Interesting article in Spectrum about IBM's System/360
cube1 at charter.net
Sat Apr 13 09:11:56 CDT 2019
On 4/12/2019 1:15 PM, Eric Smith via cctalk wrote:
> The article says:
> Poughkeepsie’s engineers were close to completing work on a set of four
>> computers known as the 8000s that were compatible with the 7000s.
> AFAICT, that is totally wrong. The 8000 series was completely INCOMPATIBLE
> with any of the 7000 series machines. In fact, most of the 7000 series
> machines weren't even compatible with each other, though the 7040 and 7044
> had partial compatibility with the 7090 and 7094.
> There are some 8000 documents on Bitsavers so you can see for yourself.
Furthermore, like the 8000 series would have been, the 7000 series (and
the 700 series, and the 1400 series, for that matter) was more of a
series of *technology* rather than a series of compatible computers.
The 7000 series used SMS ECL (current mode), at least in a lot of
places, whereas the 1400 series were essentially RTL with some DTL
sprinkled in on the 1410.
For example, the IBM 7010 was an IBM 1410 done up in 7000 series
technology (and was a compatible super-set of the 1410 and, via a
toggle switch, the 1401). It had no architectural relationship with the
7090/7094, nor did the 7070 or 7080, near as I can tell.
>From "The Genesis of the Mainframe" by Bob O. Evans (an extract from a
longer memoirs document, which was not itself published, to my knowledge)
"Flush with the success of the 1401 and the 1410 in process — I was not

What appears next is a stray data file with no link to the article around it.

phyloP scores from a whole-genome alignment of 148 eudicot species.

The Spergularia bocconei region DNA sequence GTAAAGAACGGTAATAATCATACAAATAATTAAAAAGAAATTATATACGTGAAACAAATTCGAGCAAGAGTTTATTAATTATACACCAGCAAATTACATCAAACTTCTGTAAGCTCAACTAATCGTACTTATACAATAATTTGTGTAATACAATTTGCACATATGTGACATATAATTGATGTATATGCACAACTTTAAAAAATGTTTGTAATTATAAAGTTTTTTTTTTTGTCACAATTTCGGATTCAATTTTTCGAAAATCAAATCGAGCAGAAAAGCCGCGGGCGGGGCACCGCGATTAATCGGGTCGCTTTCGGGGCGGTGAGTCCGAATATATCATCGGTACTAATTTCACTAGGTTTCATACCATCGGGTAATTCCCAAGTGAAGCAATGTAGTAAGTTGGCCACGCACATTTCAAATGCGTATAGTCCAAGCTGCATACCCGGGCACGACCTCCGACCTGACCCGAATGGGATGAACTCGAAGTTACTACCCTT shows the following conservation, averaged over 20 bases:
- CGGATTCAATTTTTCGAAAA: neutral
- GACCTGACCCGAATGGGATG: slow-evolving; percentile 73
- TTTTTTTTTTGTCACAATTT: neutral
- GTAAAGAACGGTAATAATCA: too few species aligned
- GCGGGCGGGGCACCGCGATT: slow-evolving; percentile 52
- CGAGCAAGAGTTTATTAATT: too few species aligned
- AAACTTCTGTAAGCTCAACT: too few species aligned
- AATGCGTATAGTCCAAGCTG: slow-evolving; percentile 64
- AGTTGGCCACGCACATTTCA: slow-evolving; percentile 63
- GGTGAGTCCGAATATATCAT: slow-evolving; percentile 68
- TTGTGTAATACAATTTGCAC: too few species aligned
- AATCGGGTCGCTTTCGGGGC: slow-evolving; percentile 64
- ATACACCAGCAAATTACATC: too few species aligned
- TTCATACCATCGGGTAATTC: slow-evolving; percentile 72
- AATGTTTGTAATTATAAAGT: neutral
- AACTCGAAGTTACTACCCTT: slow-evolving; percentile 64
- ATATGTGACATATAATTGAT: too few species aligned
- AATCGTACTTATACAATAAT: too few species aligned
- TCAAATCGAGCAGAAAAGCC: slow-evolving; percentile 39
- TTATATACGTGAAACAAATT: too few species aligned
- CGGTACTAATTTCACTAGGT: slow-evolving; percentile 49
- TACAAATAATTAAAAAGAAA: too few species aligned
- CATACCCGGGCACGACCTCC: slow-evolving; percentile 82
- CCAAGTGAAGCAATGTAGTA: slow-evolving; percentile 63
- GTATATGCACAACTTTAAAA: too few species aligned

willing to abandon those winners to join the 8000 series plan, which did
not sit right with me in the first place because the 8103, 8104, 8108
and the 8112 were architecturally incompatible and I was certain
compatibility was fundamentally important."
"By May 1961 I concluded the 8000 series would be a serious blunder, in
part because of the lack of compatibility within the systems family. I
did not buy Dr. Brooks’ arguments that recompilation would be acceptable
to make it possible for the programming from all the dissimilar
architectures of existing products to work effectively on the dissimilar
architectures of the 8000 series. There were other important reasons to
scrap the 8000 series plan including technology choice. Jerrier Haddad
backed my decision; the 8000 Series plan was killed."
My experience with a couple of magazine authors during my career tells
me that many of them do not understand much of what they are writing,
and errors like this 7000/8000 thing are common.
Another half truth in the article reads: "The power of compatibility
was demonstrated in the fall of 1960, when IBM introduced the more
powerful 1410 to replace the 1401. Software and peripheral equipment for
the 1401 worked with the newer machine. "
That was only true to the extent that the 1410 included a 1401
compatibility mode switch, which literally changed the logic so that it
became a (somewhat faster) 1401. In its normal 1410 position, it could
not run 1401 programs, and vice/versa.
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